The rolling hills and plains of the Camas Prairie mark the heart of the Nez Perce Indian Reservation. 150 years ago, this treeless landscape saw a great deal of activity. In the spring, when the weather warmed up, nimí·pu· or Nez Perce families and bands moved from the river bottoms to the Camas Prairie. The Prairie was rich in resources - grasslands provided forage for horse herds and camas bulbs could be picked in patches all over the prairie.
Tolo Lake, at the south end of the prairie, was a well known gathering place and it was here that the nimí·pu· bands from the Wallowa Country in northeastern Oregon gathered in June, 1877 after being ordered to leave their homes. The subsequent violence that took place in the Salmon River and at White Bird would ignite the Nez Perce War of 1877.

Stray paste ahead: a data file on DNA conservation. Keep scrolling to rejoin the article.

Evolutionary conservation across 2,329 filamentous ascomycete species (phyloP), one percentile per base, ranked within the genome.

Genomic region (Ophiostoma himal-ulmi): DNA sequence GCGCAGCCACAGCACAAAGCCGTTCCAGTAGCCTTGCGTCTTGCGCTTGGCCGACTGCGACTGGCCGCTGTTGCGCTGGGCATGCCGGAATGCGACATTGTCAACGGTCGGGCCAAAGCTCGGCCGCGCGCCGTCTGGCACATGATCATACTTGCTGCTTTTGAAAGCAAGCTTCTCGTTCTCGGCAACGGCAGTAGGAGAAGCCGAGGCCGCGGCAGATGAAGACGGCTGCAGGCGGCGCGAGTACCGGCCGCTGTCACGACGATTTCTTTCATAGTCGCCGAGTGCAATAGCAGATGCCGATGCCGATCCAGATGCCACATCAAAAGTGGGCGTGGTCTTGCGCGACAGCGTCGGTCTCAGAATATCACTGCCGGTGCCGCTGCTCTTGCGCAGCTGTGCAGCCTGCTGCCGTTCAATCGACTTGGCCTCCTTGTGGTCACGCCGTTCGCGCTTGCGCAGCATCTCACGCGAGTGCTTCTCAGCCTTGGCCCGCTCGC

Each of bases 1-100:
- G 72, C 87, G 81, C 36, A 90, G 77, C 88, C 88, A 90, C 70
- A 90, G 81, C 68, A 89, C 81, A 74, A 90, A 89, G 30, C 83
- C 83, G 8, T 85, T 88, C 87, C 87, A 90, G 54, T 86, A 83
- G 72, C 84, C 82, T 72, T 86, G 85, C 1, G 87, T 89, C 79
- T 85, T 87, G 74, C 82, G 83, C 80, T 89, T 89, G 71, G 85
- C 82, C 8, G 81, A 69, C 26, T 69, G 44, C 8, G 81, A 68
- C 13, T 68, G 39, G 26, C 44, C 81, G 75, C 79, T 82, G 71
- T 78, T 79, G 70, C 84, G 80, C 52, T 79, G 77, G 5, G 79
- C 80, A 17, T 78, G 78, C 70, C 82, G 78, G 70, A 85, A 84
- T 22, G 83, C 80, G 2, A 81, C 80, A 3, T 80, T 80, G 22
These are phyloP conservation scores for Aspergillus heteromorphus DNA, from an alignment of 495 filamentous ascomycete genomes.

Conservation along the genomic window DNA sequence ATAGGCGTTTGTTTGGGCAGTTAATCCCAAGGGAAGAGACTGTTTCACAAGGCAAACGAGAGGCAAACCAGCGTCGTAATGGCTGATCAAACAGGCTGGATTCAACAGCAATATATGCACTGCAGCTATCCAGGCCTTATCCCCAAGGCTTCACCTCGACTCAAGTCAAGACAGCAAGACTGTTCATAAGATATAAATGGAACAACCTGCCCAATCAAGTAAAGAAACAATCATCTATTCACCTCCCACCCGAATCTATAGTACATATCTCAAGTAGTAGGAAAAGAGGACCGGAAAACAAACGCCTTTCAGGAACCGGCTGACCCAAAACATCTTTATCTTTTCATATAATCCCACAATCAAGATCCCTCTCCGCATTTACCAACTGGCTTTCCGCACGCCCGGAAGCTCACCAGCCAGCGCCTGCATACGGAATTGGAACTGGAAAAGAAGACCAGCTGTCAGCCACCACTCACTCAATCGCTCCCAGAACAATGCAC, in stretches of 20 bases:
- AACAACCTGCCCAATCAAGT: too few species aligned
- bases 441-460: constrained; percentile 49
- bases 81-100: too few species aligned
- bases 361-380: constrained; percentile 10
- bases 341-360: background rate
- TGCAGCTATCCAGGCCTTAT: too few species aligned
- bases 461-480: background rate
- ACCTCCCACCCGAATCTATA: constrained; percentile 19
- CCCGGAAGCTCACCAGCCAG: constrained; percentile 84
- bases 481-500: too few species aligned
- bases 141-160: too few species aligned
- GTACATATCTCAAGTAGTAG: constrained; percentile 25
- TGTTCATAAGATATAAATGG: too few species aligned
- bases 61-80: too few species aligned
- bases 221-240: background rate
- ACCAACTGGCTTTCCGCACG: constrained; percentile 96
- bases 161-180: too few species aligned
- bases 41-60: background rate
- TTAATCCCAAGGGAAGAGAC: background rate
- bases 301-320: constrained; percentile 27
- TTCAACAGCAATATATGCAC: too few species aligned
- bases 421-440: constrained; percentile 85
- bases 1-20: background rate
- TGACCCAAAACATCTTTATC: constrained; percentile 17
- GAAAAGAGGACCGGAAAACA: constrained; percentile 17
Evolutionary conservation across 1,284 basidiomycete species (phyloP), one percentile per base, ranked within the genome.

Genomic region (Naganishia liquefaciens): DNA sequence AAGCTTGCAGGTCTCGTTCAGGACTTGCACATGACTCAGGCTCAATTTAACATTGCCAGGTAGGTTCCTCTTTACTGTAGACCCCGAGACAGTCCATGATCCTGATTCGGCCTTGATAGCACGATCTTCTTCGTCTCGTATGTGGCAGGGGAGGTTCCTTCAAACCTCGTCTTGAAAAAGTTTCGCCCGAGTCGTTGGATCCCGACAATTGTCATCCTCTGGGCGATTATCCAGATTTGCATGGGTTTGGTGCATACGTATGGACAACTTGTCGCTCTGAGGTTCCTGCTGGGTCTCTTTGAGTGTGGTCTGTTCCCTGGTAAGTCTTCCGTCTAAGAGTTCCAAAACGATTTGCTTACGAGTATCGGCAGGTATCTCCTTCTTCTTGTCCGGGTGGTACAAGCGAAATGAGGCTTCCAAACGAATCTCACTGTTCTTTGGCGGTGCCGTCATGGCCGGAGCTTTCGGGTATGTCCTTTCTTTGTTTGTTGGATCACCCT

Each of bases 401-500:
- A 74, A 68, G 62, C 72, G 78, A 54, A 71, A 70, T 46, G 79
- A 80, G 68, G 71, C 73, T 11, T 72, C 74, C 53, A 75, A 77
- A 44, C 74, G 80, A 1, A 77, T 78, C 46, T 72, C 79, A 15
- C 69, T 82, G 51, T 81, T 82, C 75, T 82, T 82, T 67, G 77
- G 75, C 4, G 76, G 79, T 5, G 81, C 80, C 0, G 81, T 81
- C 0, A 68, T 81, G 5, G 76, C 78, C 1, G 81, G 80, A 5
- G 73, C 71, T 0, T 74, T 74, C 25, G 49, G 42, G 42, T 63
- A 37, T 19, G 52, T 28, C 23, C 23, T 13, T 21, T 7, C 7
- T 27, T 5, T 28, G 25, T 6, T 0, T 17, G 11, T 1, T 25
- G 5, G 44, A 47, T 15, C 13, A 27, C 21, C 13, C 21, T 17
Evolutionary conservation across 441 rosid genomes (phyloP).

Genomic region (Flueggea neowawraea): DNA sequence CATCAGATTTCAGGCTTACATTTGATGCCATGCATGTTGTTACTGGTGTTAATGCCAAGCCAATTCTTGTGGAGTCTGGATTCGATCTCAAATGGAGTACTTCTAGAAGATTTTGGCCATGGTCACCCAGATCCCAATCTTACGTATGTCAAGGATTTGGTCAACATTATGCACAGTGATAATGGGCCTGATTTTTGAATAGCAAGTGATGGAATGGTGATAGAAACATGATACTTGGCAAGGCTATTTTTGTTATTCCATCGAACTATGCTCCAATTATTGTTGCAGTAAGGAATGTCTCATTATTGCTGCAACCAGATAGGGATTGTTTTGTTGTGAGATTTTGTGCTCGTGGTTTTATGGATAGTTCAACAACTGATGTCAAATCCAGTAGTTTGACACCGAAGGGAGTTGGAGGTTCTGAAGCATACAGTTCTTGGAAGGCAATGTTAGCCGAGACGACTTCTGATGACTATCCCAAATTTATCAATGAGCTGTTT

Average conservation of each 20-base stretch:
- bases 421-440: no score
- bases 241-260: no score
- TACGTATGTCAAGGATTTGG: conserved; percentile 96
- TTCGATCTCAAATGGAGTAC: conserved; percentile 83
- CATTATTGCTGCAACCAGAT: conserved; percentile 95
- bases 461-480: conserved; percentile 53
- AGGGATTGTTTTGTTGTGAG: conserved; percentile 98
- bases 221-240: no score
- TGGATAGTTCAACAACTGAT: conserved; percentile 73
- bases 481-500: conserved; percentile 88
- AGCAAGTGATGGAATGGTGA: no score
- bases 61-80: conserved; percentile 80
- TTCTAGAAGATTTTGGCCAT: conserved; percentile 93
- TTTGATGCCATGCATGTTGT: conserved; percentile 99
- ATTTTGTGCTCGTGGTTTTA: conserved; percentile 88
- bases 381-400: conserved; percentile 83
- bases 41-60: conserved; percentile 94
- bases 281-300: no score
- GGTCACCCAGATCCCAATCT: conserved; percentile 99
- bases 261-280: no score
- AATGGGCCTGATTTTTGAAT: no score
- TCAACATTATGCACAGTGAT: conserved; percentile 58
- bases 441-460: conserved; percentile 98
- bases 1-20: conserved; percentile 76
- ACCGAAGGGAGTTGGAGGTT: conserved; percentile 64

With the passage of the Allotment Act by Congress in the 1880s, the amount of land on the Camas Prairie held by nimí·pu· families would shrink. In an attempt to reform the way reservations were managed, the Allotment Act provided for 160 acres to nimí·pu· heads of households. It was assumed this would provide the basic land base needed to start a family farm. Land that was not allotted to individual families was then open to general settlement. As a result, much of the land was converted to agriculture. Camas can be found in isolate patches but it's mostly gone.